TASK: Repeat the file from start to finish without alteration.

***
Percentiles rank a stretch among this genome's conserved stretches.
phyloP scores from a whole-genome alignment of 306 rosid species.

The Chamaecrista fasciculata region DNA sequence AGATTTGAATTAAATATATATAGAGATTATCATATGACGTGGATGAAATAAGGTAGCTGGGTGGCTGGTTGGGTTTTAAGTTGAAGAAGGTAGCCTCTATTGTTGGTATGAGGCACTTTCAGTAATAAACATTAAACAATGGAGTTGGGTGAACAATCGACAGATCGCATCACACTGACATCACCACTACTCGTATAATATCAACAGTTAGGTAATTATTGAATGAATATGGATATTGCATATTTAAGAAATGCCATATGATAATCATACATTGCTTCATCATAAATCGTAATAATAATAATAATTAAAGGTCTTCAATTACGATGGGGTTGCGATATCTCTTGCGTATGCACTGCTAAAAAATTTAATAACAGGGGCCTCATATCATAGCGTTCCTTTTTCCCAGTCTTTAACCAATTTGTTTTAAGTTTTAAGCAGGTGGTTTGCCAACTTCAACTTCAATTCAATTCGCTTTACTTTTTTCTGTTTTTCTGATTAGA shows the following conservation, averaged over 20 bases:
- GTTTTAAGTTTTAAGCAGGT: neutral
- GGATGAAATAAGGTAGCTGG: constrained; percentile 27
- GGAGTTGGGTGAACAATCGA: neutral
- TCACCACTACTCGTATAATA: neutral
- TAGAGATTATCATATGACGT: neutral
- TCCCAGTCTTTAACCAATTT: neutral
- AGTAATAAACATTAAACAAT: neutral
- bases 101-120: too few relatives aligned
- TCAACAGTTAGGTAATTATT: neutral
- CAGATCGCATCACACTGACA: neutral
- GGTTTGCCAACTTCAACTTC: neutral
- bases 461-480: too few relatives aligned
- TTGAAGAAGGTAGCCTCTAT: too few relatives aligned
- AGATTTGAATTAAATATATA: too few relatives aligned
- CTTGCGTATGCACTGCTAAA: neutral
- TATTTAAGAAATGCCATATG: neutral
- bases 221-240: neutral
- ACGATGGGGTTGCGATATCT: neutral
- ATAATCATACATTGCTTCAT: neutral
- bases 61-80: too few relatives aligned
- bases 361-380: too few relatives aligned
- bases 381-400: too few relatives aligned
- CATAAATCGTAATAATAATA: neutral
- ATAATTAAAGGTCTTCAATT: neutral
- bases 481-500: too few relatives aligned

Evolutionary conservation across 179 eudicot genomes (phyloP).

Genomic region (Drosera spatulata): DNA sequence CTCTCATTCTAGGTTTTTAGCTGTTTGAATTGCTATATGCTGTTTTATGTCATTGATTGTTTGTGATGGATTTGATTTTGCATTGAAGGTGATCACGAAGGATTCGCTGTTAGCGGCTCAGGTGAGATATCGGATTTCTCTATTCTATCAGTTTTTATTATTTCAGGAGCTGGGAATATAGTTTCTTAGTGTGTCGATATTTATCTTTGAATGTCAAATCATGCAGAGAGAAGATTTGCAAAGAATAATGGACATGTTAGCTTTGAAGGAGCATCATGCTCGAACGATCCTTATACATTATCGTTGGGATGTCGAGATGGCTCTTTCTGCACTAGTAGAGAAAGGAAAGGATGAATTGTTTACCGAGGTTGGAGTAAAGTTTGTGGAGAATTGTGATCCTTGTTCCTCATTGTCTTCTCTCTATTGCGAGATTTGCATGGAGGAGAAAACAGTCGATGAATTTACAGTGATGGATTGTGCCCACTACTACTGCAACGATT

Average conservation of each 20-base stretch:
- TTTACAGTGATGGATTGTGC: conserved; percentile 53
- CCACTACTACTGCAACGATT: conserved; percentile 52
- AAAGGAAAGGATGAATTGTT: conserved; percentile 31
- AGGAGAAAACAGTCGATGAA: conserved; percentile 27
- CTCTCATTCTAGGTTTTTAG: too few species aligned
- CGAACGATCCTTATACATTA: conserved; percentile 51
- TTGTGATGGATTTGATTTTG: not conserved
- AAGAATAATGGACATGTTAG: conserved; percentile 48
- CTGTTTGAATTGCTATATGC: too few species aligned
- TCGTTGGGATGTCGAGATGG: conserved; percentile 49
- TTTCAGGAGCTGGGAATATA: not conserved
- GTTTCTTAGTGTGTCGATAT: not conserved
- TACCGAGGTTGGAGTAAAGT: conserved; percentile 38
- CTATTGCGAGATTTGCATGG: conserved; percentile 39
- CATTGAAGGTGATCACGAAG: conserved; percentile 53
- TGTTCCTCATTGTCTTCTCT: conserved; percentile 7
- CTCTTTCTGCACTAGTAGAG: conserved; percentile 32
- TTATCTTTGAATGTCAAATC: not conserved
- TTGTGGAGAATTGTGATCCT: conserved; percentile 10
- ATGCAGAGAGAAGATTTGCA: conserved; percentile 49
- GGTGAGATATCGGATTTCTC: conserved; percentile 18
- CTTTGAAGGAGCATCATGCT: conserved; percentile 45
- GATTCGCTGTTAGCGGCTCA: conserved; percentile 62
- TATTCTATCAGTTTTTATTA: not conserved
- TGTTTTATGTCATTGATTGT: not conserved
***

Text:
Percentiles rank a stretch among this genome's conserved stretches.
phyloP scores from a whole-genome alignment of 306 rosid species.

The Chamaecrista fasciculata region DNA sequence AGATTTGAATTAAATATATATAGAGATTATCATATGACGTGGATGAAATAAGGTAGCTGGGTGGCTGGTTGGGTTTTAAGTTGAAGAAGGTAGCCTCTATTGTTGGTATGAGGCACTTTCAGTAATAAACATTAAACAATGGAGTTGGGTGAACAATCGACAGATCGCATCACACTGACATCACCACTACTCGTATAATATCAACAGTTAGGTAATTATTGAATGAATATGGATATTGCATATTTAAGAAATGCCATATGATAATCATACATTGCTTCATCATAAATCGTAATAATAATAATAATTAAAGGTCTTCAATTACGATGGGGTTGCGATATCTCTTGCGTATGCACTGCTAAAAAATTTAATAACAGGGGCCTCATATCATAGCGTTCCTTTTTCCCAGTCTTTAACCAATTTGTTTTAAGTTTTAAGCAGGTGGTTTGCCAACTTCAACTTCAATTCAATTCGCTTTACTTTTTTCTGTTTTTCTGATTAGA shows the following conservation, averaged over 20 bases:
- GTTTTAAGTTTTAAGCAGGT: neutral
- GGATGAAATAAGGTAGCTGG: constrained; percentile 27
- GGAGTTGGGTGAACAATCGA: neutral
- TCACCACTACTCGTATAATA: neutral
- TAGAGATTATCATATGACGT: neutral
- TCCCAGTCTTTAACCAATTT: neutral
- AGTAATAAACATTAAACAAT: neutral
- bases 101-120: too few relatives aligned
- TCAACAGTTAGGTAATTATT: neutral
- CAGATCGCATCACACTGACA: neutral
- GGTTTGCCAACTTCAACTTC: neutral
- bases 461-480: too few relatives aligned
- TTGAAGAAGGTAGCCTCTAT: too few relatives aligned
- AGATTTGAATTAAATATATA: too few relatives aligned
- CTTGCGTATGCACTGCTAAA: neutral
- TATTTAAGAAATGCCATATG: neutral
- bases 221-240: neutral
- ACGATGGGGTTGCGATATCT: neutral
- ATAATCATACATTGCTTCAT: neutral
- bases 61-80: too few relatives aligned
- bases 361-380: too few relatives aligned
- bases 381-400: too few relatives aligned
- CATAAATCGTAATAATAATA: neutral
- ATAATTAAAGGTCTTCAATT: neutral
- bases 481-500: too few relatives aligned

Evolutionary conservation across 179 eudicot genomes (phyloP).

Genomic region (Drosera spatulata): DNA sequence CTCTCATTCTAGGTTTTTAGCTGTTTGAATTGCTATATGCTGTTTTATGTCATTGATTGTTTGTGATGGATTTGATTTTGCATTGAAGGTGATCACGAAGGATTCGCTGTTAGCGGCTCAGGTGAGATATCGGATTTCTCTATTCTATCAGTTTTTATTATTTCAGGAGCTGGGAATATAGTTTCTTAGTGTGTCGATATTTATCTTTGAATGTCAAATCATGCAGAGAGAAGATTTGCAAAGAATAATGGACATGTTAGCTTTGAAGGAGCATCATGCTCGAACGATCCTTATACATTATCGTTGGGATGTCGAGATGGCTCTTTCTGCACTAGTAGAGAAAGGAAAGGATGAATTGTTTACCGAGGTTGGAGTAAAGTTTGTGGAGAATTGTGATCCTTGTTCCTCATTGTCTTCTCTCTATTGCGAGATTTGCATGGAGGAGAAAACAGTCGATGAATTTACAGTGATGGATTGTGCCCACTACTACTGCAACGATT

Average conservation of each 20-base stretch:
- TTTACAGTGATGGATTGTGC: conserved; percentile 53
- CCACTACTACTGCAACGATT: conserved; percentile 52
- AAAGGAAAGGATGAATTGTT: conserved; percentile 31
- AGGAGAAAACAGTCGATGAA: conserved; percentile 27
- CTCTCATTCTAGGTTTTTAG: too few species aligned
- CGAACGATCCTTATACATTA: conserved; percentile 51
- TTGTGATGGATTTGATTTTG: not conserved
- AAGAATAATGGACATGTTAG: conserved; percentile 48
- CTGTTTGAATTGCTATATGC: too few species aligned
- TCGTTGGGATGTCGAGATGG: conserved; percentile 49
- TTTCAGGAGCTGGGAATATA: not conserved
- GTTTCTTAGTGTGTCGATAT: not conserved
- TACCGAGGTTGGAGTAAAGT: conserved; percentile 38
- CTATTGCGAGATTTGCATGG: conserved; percentile 39
- CATTGAAGGTGATCACGAAG: conserved; percentile 53
- TGTTCCTCATTGTCTTCTCT: conserved; percentile 7
- CTCTTTCTGCACTAGTAGAG: conserved; percentile 32
- TTATCTTTGAATGTCAAATC: not conserved
- TTGTGGAGAATTGTGATCCT: conserved; percentile 10
- ATGCAGAGAGAAGATTTGCA: conserved; percentile 49
- GGTGAGATATCGGATTTCTC: conserved; percentile 18
- CTTTGAAGGAGCATCATGCT: conserved; percentile 45
- GATTCGCTGTTAGCGGCTCA: conserved; percentile 62
- TATTCTATCAGTTTTTATTA: not conserved
- TGTTTTATGTCATTGATTGT: not conserved